Equality is not established by just making symbols
Nine-year-old Indra, a fifth-grader from Rajasthan, was born into a caste family in a marginalised Dalit community and was punished for this 'crime'.
Vikas Parasram Meshram | Even after 75 years of independence, Dalits are subjected to atrocities in the country. Such incidents happen every day. According to the information provided by the government in Parliament, over 1.3 lakh cases of atrocities against Dalits were reported in the country during the year 2018-2020, with Uttar Pradesh having the highest number of cases. This is followed by Bihar and Madhya Pradesh. In the rest of the country, this number is relatively less. But the reality is that instead of the number of cases against Dalits or lower castes decreasing, the number is in fact increasing. Our leaders, our governments are making promises about this, but it is just a part of a tradition of empty promises. It is important to keep in mind the fact that only 20 percent of such registered cases reach a decision. More than half of the cases disappear or go unsolved due to social pressure.
Nine-year-old Indra, a fifth-grader from Rajasthan, was born into a caste family in a marginalised Dalit community and was punished for this 'crime' on July 20 this year. Being born in a lower caste, he was not allowed to drink water from the water pot set by the school's allegedly feudal teacher. Unknowingly, he tried to gain this right and the teacher who punished Indra beat him up so much that despite all the efforts of the doctors, Indra died on August 13, two days before the Amrutsav of India's independence. Although the police say that they have not yet found any concrete evidence that he was beaten for this reason, some villagers and children who studied with Indra say that the police are lying and are being pressured.
It is hoped that the case of the 'murder' of this child, who lived in a village in Jalore district of Rajasthan, will reach a logical conclusion. But the incident of his death, which happened just two days before Independence Day, also raises questions. The incident is disgraceful and it is hypocritical to say that democracy is getting stronger. It seemed that the Prime Minister would mention this in his speech, but his address was 'Bolachi Kadhi Ani Bolacha Bhaat' (all talk and no show).
This event is a poignant example of the issues facing the country and society and also reminds us that the issue of social inequality is also necessary and needs to be included in the definition of development. Unfortunately, whenever development is discussed, it is limited to food, clothes and shelter. Otherwise, our leaders talk about roads, cry out for toilets and tap water in every house. Yes, all these things are necessary for our development, but this is not development. Somewhere social considerations should also become part of our understanding of development.
The curse of social inequality must be removed from our lives, which is an essential condition of human development. The roads that we have to pass to get to the highway of development that we have chosen are being neglected. Dr. Babasaheb Ambedkar gave us the constitution based on freedom equality and fraternity. We also need to remember that he warned that if we do not pay attention to social freedom, our political freedom will also be in danger. He said that we have already lost our freedom due to betrayal by our own people and a betrayal is not only political. The truth is that those who oppose or ignore social equality are also traitors. Today, those who deceive us include those who continue to widen the gap of social disparity on the basis of caste, religion and varna-class.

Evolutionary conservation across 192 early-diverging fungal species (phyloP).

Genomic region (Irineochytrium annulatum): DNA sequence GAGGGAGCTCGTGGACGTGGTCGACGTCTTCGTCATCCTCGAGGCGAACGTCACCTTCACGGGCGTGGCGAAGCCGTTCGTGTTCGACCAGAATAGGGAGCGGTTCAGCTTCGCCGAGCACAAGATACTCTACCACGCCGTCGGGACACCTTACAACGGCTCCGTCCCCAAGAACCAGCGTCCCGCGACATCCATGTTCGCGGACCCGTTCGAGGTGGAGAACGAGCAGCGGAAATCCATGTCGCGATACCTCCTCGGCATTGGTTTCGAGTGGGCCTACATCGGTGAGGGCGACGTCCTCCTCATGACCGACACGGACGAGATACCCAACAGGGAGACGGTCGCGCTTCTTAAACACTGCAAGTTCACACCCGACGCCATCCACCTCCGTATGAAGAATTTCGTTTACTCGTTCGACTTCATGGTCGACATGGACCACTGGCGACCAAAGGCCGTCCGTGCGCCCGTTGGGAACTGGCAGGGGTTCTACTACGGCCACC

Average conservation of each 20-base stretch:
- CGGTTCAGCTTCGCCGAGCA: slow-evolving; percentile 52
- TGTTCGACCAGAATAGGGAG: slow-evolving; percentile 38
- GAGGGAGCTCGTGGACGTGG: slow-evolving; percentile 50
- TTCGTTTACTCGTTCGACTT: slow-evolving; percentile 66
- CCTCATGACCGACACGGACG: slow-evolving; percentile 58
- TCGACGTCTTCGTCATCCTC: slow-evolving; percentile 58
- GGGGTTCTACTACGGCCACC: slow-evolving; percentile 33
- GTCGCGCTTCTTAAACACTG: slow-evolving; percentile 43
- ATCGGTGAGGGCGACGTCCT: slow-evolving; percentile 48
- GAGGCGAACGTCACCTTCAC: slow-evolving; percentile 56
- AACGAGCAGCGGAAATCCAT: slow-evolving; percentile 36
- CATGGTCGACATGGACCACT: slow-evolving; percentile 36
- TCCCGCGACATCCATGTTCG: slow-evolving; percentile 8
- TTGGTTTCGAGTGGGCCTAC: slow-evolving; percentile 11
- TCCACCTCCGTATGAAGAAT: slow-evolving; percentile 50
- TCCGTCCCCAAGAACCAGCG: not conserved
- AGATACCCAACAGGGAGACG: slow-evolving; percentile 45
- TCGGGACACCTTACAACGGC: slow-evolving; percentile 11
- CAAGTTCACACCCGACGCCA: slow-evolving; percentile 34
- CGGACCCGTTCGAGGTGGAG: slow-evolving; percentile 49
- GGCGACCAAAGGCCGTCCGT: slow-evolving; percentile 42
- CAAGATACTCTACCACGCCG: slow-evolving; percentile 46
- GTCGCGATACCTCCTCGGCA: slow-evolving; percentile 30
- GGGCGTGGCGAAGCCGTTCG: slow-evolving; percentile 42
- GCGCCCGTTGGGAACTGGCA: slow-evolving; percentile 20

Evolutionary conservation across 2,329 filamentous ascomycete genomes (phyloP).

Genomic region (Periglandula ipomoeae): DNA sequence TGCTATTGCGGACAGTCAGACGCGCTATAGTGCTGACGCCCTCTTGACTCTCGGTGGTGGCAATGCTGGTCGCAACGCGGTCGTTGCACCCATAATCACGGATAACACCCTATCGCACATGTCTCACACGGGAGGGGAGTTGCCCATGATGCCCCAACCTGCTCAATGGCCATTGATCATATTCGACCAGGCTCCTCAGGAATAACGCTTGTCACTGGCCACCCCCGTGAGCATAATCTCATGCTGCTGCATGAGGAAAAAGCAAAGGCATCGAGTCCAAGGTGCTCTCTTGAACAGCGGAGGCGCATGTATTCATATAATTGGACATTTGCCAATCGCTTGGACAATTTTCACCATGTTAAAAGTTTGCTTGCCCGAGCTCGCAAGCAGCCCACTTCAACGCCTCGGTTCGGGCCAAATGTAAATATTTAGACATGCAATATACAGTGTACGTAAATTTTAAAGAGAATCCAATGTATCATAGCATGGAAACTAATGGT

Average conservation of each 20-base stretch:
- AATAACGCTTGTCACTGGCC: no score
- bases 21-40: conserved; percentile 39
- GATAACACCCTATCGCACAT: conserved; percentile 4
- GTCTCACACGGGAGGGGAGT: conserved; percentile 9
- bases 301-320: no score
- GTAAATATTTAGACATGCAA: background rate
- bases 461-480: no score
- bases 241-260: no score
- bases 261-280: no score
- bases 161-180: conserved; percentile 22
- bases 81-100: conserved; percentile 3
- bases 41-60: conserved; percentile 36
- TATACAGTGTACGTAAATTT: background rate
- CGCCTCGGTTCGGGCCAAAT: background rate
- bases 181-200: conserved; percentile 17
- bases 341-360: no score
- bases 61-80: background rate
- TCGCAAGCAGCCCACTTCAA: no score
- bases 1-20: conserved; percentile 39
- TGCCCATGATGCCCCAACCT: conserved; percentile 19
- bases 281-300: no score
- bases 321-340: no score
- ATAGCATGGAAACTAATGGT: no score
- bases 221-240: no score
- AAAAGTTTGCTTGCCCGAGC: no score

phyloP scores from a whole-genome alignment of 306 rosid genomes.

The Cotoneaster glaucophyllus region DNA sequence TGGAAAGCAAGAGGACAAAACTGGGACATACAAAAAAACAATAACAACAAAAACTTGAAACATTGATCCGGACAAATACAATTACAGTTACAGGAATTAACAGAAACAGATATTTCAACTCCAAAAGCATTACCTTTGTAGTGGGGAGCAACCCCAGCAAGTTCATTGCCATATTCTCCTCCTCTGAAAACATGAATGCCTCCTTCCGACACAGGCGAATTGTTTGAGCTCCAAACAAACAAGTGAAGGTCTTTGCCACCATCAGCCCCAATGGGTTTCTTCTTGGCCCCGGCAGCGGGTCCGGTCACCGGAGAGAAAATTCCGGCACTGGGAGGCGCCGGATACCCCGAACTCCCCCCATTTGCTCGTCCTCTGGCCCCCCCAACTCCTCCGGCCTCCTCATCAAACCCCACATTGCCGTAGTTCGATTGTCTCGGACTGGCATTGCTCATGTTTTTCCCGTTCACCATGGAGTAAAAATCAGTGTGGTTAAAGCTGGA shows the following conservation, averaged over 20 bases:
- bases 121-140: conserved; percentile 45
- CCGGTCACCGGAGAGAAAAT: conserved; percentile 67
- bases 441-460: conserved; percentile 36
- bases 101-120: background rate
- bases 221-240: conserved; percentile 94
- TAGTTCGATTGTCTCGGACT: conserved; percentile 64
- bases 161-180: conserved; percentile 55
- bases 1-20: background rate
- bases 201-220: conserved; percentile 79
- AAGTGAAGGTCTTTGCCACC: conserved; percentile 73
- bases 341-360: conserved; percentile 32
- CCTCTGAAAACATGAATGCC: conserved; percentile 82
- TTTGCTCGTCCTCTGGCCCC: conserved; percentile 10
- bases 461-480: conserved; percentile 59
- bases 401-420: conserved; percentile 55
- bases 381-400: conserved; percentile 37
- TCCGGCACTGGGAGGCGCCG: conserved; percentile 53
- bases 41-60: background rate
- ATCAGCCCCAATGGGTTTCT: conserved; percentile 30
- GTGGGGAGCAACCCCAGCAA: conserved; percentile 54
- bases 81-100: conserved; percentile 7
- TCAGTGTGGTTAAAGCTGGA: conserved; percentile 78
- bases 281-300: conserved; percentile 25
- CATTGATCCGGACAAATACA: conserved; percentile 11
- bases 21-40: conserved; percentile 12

It is true that from time to time our mentors have called for reducing social inequality, but how much have we heard and understood? It is necessary to hold the hands of the socially backward to stand behind them in the race of development. But more than this, it is important to awaken the awareness that those, whom we or the leading elements of society consider backward or untouchable or inferior to us, are human beings like us. To think of them as inferior to us in any way is to deceive ourselves and commit crimes against humanity.
Indra, from Surna village in Jalore, was punished for a crime he never committed because he belonged to a lower caste.
Indra, from Surna village in Jalore, was punished for a crime he never committed because he belonged to a lower caste. The criminals who killed Indra are believers in social inequality. Indra's father Devram Meghwal says that even in the 21st century, he has to travel miles from home to get his hair cut, as the village 'barbers' consider him inferior. This punishment of traveling miles away for a haircut may not compare to the 'punishment' that Indra got, but the concept of high-low is dividing our society. So our society is getting weaker. When will our leadership understand this truth?
Not mentioning 'Indra' in the Independence Day speech is not just a mistake. The truth is that our social consciousness is corroding. It is true that a tribal woman is our President today. We can be proud of that. It will be a symbol of empowerment, but it is only a symbol. The sign must be true. This will happen when Devram does not have to travel miles to get his hair cut, when drinking water from the bowl of his allegedly high-caste teacher will not be considered a crime for any other Indra.